Tuesday, May 7, 2013

One Year Past or A Year in Pictures

Yep, that's my guy. He's awesome. 

So much has happened in the last year, and I've obviously been a huge slacker too busy to spend a lot of time posting.  I've been incredibly busy living life.

In my last post, I talked a bit about my internship with the Friends of Buford Park at the Native Plant Nursery. I completed my internship and was asked if I would continue to volunteer, leading the new interns in nursery operations so that the Stewardship Coordinator could go and do other work in the park. So, I continued to volunteer through the first week of August, harvesting and cleaning seed in the nursery.

The garden was so overgrown you couldn't see the beds.
YAY Graduation!! Crystal and I were both so happy to be done.
In June, Stephen and I got married at a historic hazelnut orchard called Dorris Ranch. The arching habit of the hazelnut trees provided a cathedral like setting for our ceremony, and then our reception was outdoors next to the barn. It was a gorgeous day, and we were so happy to be able to share the beautiful day with our friends and family.

Two days later, I graduated from the University of Oregon with my Bachelor of Landscape Architecture degree. It was an amazing few days, and it was also absolutely exhausting. But, I'm so glad that we were surrounded by people that love and support us. 

Wading in the McKenzie, chasing after HS students.
 In July, we moved into a new house, further from campus. Great house, with a great garden space that needed a LOT of work. YAY! It was a giant weed pit, but we quickly went to work, clearing beds, removing weeds, adding to and amending the soil.

Another "hard" day at the office.
I continued to work at the UO part-time, and volunteer at the nursery. I was applying for pretty much any job that fit the bill. That bill being that it needed to pay, be located in Eugene and use my degree. I applied, interviewed and accepted an additional part-time position with the McKenzie Watershed Council, as their Salmon Watch and Education Coordinator. If you don't know what a watershed council is, this blog post provides a great overview.At first, I was hesitant to take the job because I had just spent 4 grueling years and thousands of dollars on a degree in landscape architecture. Dang it... I wanted to use my degree. But, I also needed a job. After a bit of soul searching, I decided that this position fit my current requirements. It provided experience in a related field, got me in contact with people in my field, paid real money instead of just volunteer experience, and had the potential to become full-time later on.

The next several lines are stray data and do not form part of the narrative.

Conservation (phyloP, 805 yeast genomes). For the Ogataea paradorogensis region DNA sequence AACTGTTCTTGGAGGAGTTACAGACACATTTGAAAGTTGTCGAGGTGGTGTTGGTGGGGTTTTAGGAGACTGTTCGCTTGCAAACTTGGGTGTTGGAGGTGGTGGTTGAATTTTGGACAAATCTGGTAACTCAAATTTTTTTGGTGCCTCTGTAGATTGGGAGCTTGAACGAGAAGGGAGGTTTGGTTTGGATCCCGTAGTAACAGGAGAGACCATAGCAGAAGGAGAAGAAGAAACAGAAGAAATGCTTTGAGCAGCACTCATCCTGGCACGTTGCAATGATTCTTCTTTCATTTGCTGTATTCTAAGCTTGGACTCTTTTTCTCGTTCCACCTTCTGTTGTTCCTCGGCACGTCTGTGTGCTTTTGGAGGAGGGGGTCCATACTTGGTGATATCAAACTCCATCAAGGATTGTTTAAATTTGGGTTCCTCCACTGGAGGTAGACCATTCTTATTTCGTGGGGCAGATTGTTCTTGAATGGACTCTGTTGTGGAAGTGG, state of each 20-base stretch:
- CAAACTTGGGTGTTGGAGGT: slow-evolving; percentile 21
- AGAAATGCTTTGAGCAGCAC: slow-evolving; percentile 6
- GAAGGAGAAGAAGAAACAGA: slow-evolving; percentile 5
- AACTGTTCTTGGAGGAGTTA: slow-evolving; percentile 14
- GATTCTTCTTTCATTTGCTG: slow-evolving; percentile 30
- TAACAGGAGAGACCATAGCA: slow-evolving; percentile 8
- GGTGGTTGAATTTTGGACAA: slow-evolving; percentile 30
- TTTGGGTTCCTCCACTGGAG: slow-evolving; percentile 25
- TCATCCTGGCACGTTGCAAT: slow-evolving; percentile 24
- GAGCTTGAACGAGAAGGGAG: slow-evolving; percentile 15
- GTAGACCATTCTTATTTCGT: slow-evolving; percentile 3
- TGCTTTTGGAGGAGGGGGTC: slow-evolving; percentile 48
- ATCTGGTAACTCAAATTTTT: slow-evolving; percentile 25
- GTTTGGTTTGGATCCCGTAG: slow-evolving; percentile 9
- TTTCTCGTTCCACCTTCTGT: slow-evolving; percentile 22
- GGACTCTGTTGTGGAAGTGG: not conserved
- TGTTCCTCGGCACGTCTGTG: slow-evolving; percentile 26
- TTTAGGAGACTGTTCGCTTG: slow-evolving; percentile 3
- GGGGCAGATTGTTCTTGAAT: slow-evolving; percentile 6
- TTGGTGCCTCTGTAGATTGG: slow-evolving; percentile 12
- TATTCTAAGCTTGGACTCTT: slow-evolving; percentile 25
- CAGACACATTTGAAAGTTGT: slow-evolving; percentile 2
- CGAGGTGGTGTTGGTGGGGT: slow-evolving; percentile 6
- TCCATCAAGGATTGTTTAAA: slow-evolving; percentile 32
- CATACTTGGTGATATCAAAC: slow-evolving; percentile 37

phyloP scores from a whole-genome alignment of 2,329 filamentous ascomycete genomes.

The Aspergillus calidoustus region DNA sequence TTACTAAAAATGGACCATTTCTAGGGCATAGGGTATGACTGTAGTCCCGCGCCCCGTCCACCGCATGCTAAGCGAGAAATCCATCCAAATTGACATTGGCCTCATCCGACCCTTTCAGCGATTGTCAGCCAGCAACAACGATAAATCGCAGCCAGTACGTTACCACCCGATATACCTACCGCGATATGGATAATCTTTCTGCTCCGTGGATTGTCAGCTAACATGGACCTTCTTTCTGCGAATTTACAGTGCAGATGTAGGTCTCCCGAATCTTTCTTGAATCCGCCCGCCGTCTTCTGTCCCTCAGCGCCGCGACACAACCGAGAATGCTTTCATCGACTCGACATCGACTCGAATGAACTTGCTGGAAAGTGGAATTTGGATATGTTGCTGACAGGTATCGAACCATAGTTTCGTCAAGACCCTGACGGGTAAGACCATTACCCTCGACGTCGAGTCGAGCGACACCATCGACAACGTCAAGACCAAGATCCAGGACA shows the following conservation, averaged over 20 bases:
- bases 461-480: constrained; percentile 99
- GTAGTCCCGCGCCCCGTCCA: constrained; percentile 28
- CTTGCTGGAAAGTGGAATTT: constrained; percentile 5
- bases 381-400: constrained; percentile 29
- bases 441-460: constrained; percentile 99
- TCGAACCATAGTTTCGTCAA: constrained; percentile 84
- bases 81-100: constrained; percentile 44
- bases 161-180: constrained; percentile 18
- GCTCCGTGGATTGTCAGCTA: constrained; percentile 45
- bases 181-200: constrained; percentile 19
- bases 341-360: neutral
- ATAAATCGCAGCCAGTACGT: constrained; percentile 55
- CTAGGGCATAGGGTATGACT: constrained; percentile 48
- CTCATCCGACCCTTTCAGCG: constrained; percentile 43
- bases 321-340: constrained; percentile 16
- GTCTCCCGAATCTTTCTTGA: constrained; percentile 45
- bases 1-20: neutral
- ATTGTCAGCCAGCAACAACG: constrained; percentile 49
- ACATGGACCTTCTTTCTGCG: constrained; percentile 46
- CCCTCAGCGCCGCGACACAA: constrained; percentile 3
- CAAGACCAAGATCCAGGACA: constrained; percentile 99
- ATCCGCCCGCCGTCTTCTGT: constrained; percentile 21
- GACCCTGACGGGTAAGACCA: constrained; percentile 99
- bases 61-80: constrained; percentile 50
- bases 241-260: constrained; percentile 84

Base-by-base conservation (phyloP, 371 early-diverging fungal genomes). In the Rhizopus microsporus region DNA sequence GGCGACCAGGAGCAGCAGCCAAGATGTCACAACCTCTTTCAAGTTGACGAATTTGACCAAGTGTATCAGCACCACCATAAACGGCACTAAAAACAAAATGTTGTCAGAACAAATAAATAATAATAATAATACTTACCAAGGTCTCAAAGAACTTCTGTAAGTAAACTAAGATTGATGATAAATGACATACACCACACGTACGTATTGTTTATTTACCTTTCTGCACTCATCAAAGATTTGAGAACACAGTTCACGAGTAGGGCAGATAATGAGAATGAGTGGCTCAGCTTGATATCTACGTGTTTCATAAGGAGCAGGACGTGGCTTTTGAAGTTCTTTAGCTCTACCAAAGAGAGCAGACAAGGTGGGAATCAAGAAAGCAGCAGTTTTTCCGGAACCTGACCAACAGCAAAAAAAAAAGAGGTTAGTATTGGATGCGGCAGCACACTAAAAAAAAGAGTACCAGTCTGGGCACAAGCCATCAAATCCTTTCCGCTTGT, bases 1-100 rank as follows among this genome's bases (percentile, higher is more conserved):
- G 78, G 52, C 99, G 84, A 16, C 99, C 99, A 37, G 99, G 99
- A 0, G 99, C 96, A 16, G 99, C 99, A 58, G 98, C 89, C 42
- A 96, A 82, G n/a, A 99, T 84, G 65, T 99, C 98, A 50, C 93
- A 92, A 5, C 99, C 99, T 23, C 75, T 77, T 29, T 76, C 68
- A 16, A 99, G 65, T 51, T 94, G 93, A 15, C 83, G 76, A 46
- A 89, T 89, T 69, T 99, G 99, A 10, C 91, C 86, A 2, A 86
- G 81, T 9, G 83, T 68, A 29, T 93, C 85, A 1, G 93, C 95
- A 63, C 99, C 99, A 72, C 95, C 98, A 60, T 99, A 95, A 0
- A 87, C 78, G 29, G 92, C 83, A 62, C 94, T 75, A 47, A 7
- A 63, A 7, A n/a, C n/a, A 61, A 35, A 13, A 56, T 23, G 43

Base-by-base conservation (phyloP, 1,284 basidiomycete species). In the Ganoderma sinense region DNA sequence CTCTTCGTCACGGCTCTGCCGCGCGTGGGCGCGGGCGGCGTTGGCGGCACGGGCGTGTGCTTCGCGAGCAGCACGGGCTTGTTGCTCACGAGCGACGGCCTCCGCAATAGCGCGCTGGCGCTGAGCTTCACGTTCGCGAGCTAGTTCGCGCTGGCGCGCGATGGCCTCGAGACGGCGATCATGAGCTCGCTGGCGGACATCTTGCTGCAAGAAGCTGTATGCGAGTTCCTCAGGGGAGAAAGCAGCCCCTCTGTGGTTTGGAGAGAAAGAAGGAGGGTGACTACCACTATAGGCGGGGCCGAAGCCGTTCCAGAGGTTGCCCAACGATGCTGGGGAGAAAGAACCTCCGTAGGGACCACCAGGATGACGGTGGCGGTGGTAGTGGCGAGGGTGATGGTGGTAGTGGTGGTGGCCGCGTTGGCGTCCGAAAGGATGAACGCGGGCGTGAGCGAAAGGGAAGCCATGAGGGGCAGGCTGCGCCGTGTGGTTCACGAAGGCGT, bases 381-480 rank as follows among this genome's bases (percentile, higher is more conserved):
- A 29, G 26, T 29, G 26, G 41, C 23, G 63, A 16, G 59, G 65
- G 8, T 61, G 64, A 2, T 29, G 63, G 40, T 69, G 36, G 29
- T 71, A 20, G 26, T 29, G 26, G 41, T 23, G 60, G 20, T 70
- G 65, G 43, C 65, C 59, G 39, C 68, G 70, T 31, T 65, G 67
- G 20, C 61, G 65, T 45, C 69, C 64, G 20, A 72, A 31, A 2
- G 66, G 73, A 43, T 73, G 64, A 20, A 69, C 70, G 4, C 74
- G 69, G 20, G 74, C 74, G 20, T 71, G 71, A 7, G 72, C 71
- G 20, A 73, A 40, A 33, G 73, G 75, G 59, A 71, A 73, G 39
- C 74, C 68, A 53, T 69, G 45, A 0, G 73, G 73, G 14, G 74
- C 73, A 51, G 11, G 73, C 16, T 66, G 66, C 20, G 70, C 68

A job with views like this is just intolerably hard.
My first trip out with students was students from Thurston High School. We all put on waders, and surveyed a side channel of the McKenzie River, recording usable data in areas that wood placement projects had occurred.  Next, I tackled Salmon Watch, which is a story for another time.

Over time, my job has morphed into restoration design, planning and implementation as well as education.  So, the big fear that I had about not using my degree, well, it ended up being needless worrying on my part. I love the work I do! I get to spend time designing in the office, implementing projects in the field, and teaching kids about the importance of healthy of our watersheds (Hello riparian zone!) while working side-by-side them in the field. I keep finding myself outside, in beautiful landscapes thinking, "Can you believe they PAY me to do this?" I have so much fun with the students, working, teaching, even just talking with them. AND, I get to "scratch" my design itch.

I'm still working part-time at the UO as well as working part-time for the watershed council, but we're busily applying for my grant funding to make my position full-time, with benefits. I'm seriously hoping that works out. I love the work, I love the people I work with and I want this job to be what I do.

The good news of all of this, is that I'll likely be able to update more regularly with more about my current adventure, and probably less about my personal life.

No comments:

Post a Comment